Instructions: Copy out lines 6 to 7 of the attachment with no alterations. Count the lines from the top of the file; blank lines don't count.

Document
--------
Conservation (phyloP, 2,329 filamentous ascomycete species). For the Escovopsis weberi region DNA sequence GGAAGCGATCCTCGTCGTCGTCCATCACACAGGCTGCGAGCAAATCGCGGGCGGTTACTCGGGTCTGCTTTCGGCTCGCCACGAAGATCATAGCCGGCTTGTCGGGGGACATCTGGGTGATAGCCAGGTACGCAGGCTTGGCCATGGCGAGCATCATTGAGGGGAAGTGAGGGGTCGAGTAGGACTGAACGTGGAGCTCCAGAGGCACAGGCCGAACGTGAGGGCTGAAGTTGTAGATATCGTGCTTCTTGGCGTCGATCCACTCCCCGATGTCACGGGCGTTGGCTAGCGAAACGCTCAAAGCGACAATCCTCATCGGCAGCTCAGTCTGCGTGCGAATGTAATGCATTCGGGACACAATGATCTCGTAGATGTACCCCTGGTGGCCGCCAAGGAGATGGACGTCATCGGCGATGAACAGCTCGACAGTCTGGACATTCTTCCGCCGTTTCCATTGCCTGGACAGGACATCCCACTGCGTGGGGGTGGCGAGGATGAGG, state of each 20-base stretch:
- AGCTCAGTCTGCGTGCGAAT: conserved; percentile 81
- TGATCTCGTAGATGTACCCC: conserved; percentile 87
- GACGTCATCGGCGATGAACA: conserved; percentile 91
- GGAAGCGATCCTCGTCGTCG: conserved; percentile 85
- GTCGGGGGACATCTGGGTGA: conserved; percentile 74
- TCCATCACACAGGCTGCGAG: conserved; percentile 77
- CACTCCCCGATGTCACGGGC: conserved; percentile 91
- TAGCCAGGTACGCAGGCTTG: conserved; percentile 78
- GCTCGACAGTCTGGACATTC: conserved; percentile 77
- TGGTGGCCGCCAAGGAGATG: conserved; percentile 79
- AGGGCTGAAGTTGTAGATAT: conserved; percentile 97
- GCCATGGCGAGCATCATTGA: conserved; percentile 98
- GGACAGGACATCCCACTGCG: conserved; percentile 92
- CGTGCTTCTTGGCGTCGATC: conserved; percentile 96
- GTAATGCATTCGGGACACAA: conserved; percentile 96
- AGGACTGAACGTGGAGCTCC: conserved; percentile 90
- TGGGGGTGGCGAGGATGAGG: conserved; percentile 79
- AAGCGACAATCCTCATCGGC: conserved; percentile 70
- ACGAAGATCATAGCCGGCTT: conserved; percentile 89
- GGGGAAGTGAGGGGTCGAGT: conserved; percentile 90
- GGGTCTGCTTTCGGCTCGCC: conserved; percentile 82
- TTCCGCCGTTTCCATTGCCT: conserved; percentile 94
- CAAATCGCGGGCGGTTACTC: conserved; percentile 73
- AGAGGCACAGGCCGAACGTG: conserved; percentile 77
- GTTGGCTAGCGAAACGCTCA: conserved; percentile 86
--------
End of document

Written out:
- GTCGGGGGACATCTGGGTGA: conserved; percentile 74
- TCCATCACACAGGCTGCGAG: conserved; percentile 77